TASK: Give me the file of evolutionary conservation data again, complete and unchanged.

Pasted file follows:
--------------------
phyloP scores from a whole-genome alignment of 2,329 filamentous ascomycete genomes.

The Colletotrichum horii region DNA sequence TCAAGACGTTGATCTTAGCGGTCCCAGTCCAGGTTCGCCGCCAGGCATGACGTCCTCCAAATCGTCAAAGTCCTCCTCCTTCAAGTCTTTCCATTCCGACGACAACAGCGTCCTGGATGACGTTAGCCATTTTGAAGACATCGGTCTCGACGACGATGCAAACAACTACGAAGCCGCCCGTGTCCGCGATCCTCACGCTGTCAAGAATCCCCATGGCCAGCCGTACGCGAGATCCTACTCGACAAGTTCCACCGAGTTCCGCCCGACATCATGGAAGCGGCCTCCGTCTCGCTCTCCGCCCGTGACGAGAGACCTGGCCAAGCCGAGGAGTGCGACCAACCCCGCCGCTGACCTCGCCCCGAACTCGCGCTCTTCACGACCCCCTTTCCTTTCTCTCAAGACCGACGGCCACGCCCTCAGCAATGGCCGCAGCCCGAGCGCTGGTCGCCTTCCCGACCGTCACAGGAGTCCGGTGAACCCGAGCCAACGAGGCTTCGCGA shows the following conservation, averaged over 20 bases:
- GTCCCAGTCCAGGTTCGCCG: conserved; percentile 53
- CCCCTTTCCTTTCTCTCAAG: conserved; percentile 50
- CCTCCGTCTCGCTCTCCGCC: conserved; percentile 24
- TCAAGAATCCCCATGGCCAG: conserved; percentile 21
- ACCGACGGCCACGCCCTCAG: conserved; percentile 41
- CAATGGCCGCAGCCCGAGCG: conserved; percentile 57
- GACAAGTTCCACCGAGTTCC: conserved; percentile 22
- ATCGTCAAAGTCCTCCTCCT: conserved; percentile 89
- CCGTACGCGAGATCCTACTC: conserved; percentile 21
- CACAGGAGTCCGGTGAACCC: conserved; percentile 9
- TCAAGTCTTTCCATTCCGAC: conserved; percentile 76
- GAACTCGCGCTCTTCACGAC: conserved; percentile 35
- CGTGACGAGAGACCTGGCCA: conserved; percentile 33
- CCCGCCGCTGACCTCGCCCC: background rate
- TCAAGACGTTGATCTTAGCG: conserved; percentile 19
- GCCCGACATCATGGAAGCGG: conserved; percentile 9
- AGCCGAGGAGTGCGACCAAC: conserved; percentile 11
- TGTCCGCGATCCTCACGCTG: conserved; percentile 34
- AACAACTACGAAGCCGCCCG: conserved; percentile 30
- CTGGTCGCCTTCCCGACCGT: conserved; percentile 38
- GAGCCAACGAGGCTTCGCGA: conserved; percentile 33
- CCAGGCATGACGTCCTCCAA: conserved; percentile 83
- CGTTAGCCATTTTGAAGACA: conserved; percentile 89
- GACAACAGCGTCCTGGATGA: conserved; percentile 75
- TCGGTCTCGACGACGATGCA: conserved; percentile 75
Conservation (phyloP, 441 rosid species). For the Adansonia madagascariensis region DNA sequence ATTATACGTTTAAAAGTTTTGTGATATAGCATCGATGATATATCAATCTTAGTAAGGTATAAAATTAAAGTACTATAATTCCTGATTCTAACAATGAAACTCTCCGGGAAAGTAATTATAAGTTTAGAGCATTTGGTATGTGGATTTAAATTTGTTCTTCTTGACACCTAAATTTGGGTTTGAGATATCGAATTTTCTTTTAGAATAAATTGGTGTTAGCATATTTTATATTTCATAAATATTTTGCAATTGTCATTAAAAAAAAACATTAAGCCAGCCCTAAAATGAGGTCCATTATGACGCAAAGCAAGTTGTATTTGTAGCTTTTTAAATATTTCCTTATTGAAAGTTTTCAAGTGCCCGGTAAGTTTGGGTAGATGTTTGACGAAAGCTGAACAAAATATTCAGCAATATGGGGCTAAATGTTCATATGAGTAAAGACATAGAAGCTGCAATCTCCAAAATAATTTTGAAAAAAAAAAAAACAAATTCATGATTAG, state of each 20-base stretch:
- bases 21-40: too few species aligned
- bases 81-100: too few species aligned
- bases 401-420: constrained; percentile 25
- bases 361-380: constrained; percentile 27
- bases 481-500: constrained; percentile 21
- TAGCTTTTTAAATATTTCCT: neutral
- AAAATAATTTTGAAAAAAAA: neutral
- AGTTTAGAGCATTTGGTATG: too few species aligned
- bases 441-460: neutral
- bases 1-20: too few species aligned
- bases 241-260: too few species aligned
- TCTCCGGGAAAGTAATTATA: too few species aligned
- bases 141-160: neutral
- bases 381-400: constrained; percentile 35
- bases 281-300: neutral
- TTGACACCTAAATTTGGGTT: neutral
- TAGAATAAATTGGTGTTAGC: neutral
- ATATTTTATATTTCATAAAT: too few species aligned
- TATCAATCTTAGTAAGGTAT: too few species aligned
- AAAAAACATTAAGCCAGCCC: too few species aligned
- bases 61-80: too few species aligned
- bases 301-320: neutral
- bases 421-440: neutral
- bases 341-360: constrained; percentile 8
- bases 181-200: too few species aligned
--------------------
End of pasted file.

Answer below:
phyloP scores from a whole-genome alignment of 2,329 filamentous ascomycete genomes.

The Colletotrichum horii region DNA sequence TCAAGACGTTGATCTTAGCGGTCCCAGTCCAGGTTCGCCGCCAGGCATGACGTCCTCCAAATCGTCAAAGTCCTCCTCCTTCAAGTCTTTCCATTCCGACGACAACAGCGTCCTGGATGACGTTAGCCATTTTGAAGACATCGGTCTCGACGACGATGCAAACAACTACGAAGCCGCCCGTGTCCGCGATCCTCACGCTGTCAAGAATCCCCATGGCCAGCCGTACGCGAGATCCTACTCGACAAGTTCCACCGAGTTCCGCCCGACATCATGGAAGCGGCCTCCGTCTCGCTCTCCGCCCGTGACGAGAGACCTGGCCAAGCCGAGGAGTGCGACCAACCCCGCCGCTGACCTCGCCCCGAACTCGCGCTCTTCACGACCCCCTTTCCTTTCTCTCAAGACCGACGGCCACGCCCTCAGCAATGGCCGCAGCCCGAGCGCTGGTCGCCTTCCCGACCGTCACAGGAGTCCGGTGAACCCGAGCCAACGAGGCTTCGCGA shows the following conservation, averaged over 20 bases:
- GTCCCAGTCCAGGTTCGCCG: conserved; percentile 53
- CCCCTTTCCTTTCTCTCAAG: conserved; percentile 50
- CCTCCGTCTCGCTCTCCGCC: conserved; percentile 24
- TCAAGAATCCCCATGGCCAG: conserved; percentile 21
- ACCGACGGCCACGCCCTCAG: conserved; percentile 41
- CAATGGCCGCAGCCCGAGCG: conserved; percentile 57
- GACAAGTTCCACCGAGTTCC: conserved; percentile 22
- ATCGTCAAAGTCCTCCTCCT: conserved; percentile 89
- CCGTACGCGAGATCCTACTC: conserved; percentile 21
- CACAGGAGTCCGGTGAACCC: conserved; percentile 9
- TCAAGTCTTTCCATTCCGAC: conserved; percentile 76
- GAACTCGCGCTCTTCACGAC: conserved; percentile 35
- CGTGACGAGAGACCTGGCCA: conserved; percentile 33
- CCCGCCGCTGACCTCGCCCC: background rate
- TCAAGACGTTGATCTTAGCG: conserved; percentile 19
- GCCCGACATCATGGAAGCGG: conserved; percentile 9
- AGCCGAGGAGTGCGACCAAC: conserved; percentile 11
- TGTCCGCGATCCTCACGCTG: conserved; percentile 34
- AACAACTACGAAGCCGCCCG: conserved; percentile 30
- CTGGTCGCCTTCCCGACCGT: conserved; percentile 38
- GAGCCAACGAGGCTTCGCGA: conserved; percentile 33
- CCAGGCATGACGTCCTCCAA: conserved; percentile 83
- CGTTAGCCATTTTGAAGACA: conserved; percentile 89
- GACAACAGCGTCCTGGATGA: conserved; percentile 75
- TCGGTCTCGACGACGATGCA: conserved; percentile 75
Conservation (phyloP, 441 rosid species). For the Adansonia madagascariensis region DNA sequence ATTATACGTTTAAAAGTTTTGTGATATAGCATCGATGATATATCAATCTTAGTAAGGTATAAAATTAAAGTACTATAATTCCTGATTCTAACAATGAAACTCTCCGGGAAAGTAATTATAAGTTTAGAGCATTTGGTATGTGGATTTAAATTTGTTCTTCTTGACACCTAAATTTGGGTTTGAGATATCGAATTTTCTTTTAGAATAAATTGGTGTTAGCATATTTTATATTTCATAAATATTTTGCAATTGTCATTAAAAAAAAACATTAAGCCAGCCCTAAAATGAGGTCCATTATGACGCAAAGCAAGTTGTATTTGTAGCTTTTTAAATATTTCCTTATTGAAAGTTTTCAAGTGCCCGGTAAGTTTGGGTAGATGTTTGACGAAAGCTGAACAAAATATTCAGCAATATGGGGCTAAATGTTCATATGAGTAAAGACATAGAAGCTGCAATCTCCAAAATAATTTTGAAAAAAAAAAAAACAAATTCATGATTAG, state of each 20-base stretch:
- bases 21-40: too few species aligned
- bases 81-100: too few species aligned
- bases 401-420: constrained; percentile 25
- bases 361-380: constrained; percentile 27
- bases 481-500: constrained; percentile 21
- TAGCTTTTTAAATATTTCCT: neutral
- AAAATAATTTTGAAAAAAAA: neutral
- AGTTTAGAGCATTTGGTATG: too few species aligned
- bases 441-460: neutral
- bases 1-20: too few species aligned
- bases 241-260: too few species aligned
- TCTCCGGGAAAGTAATTATA: too few species aligned
- bases 141-160: neutral
- bases 381-400: constrained; percentile 35
- bases 281-300: neutral
- TTGACACCTAAATTTGGGTT: neutral
- TAGAATAAATTGGTGTTAGC: neutral
- ATATTTTATATTTCATAAAT: too few species aligned
- TATCAATCTTAGTAAGGTAT: too few species aligned
- AAAAAACATTAAGCCAGCCC: too few species aligned
- bases 61-80: too few species aligned
- bases 301-320: neutral
- bases 421-440: neutral
- bases 341-360: constrained; percentile 8
- bases 181-200: too few species aligned